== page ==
Sunday was a day of celebration for Israelis, who rejoiced in Netta Barzilai’s win at Eurovision 2018 with “Toy,” an Asian-inflected dance song wrapped in messages of women’s empowerment.
Girls went to school with their hair coiled in Netta-inspired side buns, while morning DJs replayed various versions of the song that brought Israel its first win in the popular singing contest in 20 years.
Much of the rest of the country, meanwhile, dragged itself to work after staying up until after 2 a.m., celebrating the final, victorious tally of the song contest.
The production of “Toy” was a collaborative effort, with the song co-written by Stav Beger and Doron Medalie, an Israeli hitmaker who told The Times of Israel he thinks of the annual song contest as part of his DNA.
Also part of the team was Avshalom Ariel, the song’s 25-year-old producer, a classically trained composer from Tel Aviv University who knew Barzilai from a theater project they worked on together several years back and thought she could bring the right touch to the Eurovision stage.
But while the production of Israel’s 2018 Eurovision offering was a joint effort, it was Barzilai, the idiosyncratic, uber-talented singer, who brought home the win, showcasing her impressive vocals and looper skills at Saturday night’s final event.
Ariel described Barzilai, 25, in a recent Time Out Israel article as a soul and R&B singer and avant-garde artist who always uses her voice in experimental ways.
Love my A Capella crew ????Avshalom Ariel Maayan Bukris Danielle Mazuz'Eurovision Song Contest Eurovision 2018Rights for this video belongs to Festival da Canção
Posted by Netta Barzilai נטע ברזילי on Thursday, 3 May 2018
“She’s a brilliant vocalist, artist and inspiring personality,” said singer Hagar Levy. “A big shoutout to her producer Avshalom Ariel as well. They are a power duo, putting pop on the map again in and for Israel.”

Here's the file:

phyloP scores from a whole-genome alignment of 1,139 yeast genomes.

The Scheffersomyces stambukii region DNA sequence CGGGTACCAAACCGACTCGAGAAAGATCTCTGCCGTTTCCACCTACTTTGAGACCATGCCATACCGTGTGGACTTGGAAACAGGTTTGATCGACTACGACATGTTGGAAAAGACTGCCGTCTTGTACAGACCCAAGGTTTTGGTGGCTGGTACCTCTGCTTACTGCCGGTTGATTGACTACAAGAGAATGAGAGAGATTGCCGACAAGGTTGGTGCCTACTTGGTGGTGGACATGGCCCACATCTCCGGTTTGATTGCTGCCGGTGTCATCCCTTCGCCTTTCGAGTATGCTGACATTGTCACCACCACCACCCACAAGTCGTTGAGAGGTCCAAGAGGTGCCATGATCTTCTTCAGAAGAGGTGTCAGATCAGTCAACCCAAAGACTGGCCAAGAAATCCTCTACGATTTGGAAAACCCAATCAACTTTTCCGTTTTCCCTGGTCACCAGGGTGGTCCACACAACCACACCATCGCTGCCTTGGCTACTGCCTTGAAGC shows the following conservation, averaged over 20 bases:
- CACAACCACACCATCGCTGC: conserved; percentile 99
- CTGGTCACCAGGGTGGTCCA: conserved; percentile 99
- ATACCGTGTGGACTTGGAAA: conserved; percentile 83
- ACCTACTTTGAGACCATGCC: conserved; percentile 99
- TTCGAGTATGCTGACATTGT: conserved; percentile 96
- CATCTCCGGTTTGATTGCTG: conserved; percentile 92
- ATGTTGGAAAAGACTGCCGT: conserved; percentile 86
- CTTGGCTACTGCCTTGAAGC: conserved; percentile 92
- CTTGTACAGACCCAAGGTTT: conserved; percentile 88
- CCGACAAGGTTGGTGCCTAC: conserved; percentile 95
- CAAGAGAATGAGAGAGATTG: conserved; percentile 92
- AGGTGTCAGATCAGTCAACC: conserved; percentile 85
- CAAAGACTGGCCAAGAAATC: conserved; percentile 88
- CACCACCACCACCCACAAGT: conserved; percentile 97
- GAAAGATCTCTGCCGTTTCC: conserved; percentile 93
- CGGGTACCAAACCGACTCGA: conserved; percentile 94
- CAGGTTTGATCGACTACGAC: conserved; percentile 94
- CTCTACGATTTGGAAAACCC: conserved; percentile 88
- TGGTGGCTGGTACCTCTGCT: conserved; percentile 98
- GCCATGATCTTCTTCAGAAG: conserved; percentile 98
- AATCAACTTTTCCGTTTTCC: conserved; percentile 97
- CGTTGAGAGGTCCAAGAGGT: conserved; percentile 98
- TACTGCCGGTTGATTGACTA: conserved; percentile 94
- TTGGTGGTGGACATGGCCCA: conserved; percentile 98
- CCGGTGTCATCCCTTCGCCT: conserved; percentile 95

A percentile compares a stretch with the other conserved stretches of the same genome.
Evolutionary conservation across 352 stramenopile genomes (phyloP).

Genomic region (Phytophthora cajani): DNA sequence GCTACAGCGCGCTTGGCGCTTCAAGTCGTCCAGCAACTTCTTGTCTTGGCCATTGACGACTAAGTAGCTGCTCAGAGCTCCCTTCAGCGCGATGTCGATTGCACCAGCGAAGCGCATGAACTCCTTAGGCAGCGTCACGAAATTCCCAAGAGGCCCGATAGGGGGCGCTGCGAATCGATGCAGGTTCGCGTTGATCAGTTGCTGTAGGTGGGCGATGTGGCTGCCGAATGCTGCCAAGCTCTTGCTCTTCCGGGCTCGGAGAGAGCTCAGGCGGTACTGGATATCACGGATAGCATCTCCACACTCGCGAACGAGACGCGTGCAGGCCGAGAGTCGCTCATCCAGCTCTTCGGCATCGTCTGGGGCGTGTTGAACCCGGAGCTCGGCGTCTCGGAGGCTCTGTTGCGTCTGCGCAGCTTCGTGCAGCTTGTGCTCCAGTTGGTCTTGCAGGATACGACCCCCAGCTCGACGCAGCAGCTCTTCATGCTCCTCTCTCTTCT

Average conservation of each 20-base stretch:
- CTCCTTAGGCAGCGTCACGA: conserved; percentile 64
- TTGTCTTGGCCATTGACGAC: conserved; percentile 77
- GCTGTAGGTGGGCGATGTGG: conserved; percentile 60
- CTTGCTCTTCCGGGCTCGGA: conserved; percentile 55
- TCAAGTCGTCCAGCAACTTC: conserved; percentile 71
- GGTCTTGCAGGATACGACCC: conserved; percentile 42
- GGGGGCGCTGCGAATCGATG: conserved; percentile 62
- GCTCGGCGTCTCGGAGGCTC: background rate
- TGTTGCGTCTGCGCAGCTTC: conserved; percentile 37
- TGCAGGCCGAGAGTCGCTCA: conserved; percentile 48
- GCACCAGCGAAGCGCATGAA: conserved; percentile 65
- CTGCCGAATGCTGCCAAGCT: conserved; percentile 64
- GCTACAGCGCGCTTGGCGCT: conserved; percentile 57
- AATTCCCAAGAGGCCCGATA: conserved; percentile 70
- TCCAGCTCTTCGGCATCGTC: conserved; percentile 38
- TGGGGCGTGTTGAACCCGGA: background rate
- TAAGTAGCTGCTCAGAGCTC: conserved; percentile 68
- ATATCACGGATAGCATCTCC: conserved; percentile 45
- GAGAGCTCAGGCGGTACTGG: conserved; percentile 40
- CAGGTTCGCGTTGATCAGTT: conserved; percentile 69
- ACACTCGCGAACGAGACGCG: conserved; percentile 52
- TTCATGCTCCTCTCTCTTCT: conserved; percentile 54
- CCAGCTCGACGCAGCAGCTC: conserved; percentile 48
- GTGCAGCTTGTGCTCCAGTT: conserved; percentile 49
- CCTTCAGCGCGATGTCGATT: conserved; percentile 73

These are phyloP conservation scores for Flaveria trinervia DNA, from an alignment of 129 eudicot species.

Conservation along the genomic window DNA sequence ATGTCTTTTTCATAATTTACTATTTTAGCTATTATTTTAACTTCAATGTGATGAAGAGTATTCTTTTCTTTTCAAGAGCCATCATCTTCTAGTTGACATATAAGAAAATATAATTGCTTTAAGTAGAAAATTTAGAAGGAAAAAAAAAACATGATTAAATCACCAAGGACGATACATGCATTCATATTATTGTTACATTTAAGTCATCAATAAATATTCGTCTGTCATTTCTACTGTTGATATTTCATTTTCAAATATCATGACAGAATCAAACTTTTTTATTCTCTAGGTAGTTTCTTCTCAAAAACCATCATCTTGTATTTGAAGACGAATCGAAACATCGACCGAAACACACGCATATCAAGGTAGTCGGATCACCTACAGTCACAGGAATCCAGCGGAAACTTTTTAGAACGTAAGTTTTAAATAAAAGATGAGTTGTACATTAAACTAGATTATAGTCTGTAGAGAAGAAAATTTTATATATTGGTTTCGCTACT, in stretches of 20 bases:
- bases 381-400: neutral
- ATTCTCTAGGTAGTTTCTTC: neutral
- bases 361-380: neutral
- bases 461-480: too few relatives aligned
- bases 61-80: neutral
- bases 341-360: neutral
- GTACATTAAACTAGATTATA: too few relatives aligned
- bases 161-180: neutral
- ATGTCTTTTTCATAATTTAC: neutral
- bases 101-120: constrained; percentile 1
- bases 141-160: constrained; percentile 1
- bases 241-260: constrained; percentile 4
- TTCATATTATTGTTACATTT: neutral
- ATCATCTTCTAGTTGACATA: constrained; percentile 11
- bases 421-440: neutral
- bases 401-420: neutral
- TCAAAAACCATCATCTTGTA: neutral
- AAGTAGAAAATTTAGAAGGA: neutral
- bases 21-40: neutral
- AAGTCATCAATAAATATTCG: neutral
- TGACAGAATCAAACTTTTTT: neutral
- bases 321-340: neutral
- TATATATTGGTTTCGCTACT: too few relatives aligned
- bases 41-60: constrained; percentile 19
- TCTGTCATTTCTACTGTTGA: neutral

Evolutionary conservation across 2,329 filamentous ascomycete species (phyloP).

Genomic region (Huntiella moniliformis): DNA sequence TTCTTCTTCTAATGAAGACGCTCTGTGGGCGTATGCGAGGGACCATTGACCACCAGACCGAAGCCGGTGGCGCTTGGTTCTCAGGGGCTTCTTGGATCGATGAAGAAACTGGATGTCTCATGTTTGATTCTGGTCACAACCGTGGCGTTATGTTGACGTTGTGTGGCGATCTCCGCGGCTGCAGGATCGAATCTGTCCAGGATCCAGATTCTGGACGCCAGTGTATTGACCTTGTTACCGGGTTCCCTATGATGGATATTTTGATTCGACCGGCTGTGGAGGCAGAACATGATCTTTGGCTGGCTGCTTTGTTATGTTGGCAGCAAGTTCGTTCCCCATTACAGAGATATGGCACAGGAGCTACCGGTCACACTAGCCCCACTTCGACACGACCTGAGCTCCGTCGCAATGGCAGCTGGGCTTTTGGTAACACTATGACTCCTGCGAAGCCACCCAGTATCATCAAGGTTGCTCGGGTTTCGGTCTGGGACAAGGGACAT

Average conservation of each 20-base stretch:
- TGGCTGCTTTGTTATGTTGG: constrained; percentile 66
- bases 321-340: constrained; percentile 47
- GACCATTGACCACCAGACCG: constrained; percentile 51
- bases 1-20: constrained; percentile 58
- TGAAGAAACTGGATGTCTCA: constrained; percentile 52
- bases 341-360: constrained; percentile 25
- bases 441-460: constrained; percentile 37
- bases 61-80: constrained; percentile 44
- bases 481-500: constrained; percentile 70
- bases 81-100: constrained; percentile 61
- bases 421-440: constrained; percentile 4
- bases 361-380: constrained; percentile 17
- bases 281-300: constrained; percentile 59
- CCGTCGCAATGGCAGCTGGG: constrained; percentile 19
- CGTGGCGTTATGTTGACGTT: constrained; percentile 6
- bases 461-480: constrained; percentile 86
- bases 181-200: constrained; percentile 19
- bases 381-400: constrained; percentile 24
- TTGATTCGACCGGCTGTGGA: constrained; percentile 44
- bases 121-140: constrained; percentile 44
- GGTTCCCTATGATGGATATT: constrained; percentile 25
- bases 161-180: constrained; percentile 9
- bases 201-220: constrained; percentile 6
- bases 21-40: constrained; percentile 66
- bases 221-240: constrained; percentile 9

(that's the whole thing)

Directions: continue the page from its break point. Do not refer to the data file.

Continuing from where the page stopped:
Barzilai, said Yehuda Eder, the president of the Rimon music school in Ramat Hasharon, where Barzilai studied in 2016, was a musical talent who “just came and conquered all of us.”
She was studying voice and electronic music at Rimon — a school of 500 full-time students that also offers an academic degree program with Boston’s Berklee College of Music — but came to the school with her now-famous looper already in hand.
The looper, a kind of electronic keyboard that allows musicians to record what they are playing or singing and then “loop,” or repeat, it while playing over it, was an instrument that Barzilai had been using for several years before studying at Rimon, said Eder.
Skilled looper usage allows one singer to sound like they are performing with three or four other singers, he explained.
“Everyone uses it a lot now, and there’s a huge demand for it this summer in our youth program,” Eder said. “But she had perfected it already. She would make so many changes in sounds that it was a very original tool in her hands. She was a one-woman band, and she just brought it to another level. She became the example of what you can do with a looper.”
At the end of her year at Rimon, Barzilai asked Eder what she should do next and he said he told her to go out and do what she was already doing.
“We just fell in love with her,” he said. “She took every opportunity she had and turned it into something greater.”
Barzilai isn’t the only musician in her family, said Eder. She has one brother studying double bass at Rimon and another who raps.
“They’re a family of musicians,” he said.
Born in 1993, Barzilai was raised along with her two brothers in the Tel Aviv region. While she was still a child, Hebrew media has reported, her parents moved to Nigeria where she lived for four years, learning rhythms of African lullabies sung to her by local nannies.
She emerged onto the national stage after winning season five of “HaKochav HaBa,” Israel’s version of “A Star is Born.”
Now, however, Barzilai will need emotional and mental fortitude to deal with the fandom and celebrity that comes with her Eurovision win, while continuing to work on her music.
“She can go far,” Eder said. “She can really make it in Europe and America. It’s all about your attitude and knowing who you are. But the skies are the limit for Netta.”